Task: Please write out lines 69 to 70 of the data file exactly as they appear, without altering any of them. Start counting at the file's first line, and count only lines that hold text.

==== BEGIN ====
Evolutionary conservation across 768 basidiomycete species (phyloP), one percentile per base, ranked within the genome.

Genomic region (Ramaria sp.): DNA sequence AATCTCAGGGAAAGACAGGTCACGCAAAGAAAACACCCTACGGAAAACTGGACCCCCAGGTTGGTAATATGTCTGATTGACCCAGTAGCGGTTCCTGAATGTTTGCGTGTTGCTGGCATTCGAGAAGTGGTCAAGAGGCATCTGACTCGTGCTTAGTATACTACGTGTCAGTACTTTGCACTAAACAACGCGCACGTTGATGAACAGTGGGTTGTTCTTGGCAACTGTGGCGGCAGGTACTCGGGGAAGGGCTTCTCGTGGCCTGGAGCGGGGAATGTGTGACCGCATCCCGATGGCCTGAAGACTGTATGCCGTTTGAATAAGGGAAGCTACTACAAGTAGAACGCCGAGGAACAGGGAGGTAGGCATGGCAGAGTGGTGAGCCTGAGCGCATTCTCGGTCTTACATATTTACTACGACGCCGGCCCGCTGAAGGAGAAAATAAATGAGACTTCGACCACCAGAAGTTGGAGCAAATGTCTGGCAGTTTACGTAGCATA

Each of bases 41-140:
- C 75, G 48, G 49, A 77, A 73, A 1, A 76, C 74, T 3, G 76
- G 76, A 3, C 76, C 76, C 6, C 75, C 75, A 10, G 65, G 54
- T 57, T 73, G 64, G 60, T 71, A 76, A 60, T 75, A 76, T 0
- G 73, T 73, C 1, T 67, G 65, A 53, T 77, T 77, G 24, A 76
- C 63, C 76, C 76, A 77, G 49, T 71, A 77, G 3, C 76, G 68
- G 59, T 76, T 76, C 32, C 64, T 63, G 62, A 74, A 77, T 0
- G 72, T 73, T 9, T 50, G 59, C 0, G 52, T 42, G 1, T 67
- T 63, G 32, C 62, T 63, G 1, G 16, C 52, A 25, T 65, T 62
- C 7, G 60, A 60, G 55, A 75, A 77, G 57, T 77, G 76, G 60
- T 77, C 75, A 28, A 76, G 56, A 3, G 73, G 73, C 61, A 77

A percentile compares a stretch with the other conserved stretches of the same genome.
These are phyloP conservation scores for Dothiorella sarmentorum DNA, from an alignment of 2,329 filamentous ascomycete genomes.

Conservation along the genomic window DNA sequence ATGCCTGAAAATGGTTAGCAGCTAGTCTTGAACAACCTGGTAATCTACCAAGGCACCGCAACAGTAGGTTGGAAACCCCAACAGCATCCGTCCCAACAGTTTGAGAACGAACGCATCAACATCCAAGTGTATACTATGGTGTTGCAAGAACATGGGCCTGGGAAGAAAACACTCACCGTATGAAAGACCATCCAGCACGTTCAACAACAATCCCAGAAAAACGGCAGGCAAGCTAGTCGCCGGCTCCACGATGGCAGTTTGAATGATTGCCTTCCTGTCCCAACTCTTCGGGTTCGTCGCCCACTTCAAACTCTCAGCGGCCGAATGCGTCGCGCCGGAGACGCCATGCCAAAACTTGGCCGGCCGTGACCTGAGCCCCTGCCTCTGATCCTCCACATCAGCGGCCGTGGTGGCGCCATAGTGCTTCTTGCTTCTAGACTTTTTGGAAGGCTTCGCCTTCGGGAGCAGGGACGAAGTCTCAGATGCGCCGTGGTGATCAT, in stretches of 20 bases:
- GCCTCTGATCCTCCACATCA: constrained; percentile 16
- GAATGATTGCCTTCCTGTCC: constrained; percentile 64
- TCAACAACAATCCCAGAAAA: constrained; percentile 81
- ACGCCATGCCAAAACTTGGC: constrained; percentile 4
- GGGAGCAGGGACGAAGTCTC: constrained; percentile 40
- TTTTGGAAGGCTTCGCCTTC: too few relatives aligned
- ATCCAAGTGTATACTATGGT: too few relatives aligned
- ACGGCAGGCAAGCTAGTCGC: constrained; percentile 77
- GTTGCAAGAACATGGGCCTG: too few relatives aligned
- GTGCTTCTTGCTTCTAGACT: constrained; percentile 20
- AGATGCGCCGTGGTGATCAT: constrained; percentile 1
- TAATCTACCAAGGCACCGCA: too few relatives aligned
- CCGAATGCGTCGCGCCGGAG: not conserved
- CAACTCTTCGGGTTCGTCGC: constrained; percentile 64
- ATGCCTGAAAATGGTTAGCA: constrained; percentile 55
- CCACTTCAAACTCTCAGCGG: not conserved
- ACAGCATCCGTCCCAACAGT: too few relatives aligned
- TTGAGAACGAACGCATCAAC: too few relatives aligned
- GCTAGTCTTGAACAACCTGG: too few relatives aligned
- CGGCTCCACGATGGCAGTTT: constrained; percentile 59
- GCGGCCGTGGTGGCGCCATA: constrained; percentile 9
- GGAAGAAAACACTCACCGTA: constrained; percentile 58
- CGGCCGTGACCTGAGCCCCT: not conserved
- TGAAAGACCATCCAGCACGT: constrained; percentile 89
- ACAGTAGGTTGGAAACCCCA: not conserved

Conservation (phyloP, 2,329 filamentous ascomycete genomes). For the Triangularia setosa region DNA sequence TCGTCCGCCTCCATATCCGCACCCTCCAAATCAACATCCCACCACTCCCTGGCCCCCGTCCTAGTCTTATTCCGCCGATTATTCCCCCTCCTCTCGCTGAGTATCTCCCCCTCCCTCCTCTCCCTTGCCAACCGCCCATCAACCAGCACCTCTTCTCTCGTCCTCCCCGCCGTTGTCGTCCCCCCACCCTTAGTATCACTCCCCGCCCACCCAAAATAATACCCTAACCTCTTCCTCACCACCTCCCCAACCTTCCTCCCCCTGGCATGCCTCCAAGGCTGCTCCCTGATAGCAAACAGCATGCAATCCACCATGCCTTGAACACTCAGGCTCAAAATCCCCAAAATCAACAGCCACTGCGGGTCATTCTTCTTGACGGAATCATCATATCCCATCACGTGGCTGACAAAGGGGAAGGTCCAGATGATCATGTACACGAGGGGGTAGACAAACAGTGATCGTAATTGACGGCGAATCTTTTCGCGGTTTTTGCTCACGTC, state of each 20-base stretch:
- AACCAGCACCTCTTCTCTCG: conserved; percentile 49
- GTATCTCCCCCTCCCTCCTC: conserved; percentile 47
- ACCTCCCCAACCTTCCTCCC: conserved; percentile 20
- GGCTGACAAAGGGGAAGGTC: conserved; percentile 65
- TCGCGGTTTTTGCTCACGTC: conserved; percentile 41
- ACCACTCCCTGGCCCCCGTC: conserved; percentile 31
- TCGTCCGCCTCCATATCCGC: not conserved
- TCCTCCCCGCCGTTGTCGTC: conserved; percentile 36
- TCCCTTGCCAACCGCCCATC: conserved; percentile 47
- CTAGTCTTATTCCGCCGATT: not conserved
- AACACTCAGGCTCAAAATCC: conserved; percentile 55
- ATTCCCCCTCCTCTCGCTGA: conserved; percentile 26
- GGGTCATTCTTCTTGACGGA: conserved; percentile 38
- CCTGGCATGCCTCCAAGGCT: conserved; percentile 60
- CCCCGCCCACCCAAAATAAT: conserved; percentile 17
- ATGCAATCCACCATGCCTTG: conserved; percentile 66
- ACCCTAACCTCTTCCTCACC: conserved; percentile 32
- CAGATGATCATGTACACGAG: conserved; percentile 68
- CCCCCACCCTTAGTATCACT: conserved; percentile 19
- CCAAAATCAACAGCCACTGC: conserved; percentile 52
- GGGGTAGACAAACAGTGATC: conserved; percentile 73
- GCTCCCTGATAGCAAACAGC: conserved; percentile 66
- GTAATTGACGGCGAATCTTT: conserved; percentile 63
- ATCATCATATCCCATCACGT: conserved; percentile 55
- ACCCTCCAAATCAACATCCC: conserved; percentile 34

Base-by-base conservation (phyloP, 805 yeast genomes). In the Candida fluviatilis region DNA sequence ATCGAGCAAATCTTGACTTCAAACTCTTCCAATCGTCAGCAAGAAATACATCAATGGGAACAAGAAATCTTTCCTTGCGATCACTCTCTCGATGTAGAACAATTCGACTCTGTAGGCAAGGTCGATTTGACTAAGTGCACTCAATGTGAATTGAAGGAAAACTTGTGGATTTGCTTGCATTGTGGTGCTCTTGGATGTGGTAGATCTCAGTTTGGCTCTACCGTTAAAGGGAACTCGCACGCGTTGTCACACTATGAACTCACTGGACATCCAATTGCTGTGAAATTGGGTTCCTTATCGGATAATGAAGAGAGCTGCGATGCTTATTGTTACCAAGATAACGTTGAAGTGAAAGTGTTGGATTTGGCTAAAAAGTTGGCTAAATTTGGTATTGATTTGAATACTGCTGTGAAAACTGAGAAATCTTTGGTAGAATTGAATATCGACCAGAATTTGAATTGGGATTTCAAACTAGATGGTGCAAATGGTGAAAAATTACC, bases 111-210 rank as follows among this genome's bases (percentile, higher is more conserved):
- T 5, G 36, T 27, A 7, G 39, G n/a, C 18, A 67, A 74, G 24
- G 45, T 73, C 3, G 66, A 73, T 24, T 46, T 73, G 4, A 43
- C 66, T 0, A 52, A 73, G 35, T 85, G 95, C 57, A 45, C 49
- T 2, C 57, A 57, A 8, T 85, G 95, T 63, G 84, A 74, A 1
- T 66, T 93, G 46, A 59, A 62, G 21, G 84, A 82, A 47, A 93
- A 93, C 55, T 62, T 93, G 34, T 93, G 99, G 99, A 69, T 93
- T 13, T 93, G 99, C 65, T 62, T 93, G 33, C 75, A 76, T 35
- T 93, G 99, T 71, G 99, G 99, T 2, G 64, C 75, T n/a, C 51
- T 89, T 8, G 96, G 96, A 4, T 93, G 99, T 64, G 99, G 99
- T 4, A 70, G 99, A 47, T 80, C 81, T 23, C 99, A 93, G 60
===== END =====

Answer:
- T 5, G 36, T 27, A 7, G 39, G n/a, C 18, A 67, A 74, G 24
- G 45, T 73, C 3, G 66, A 73, T 24, T 46, T 73, G 4, A 43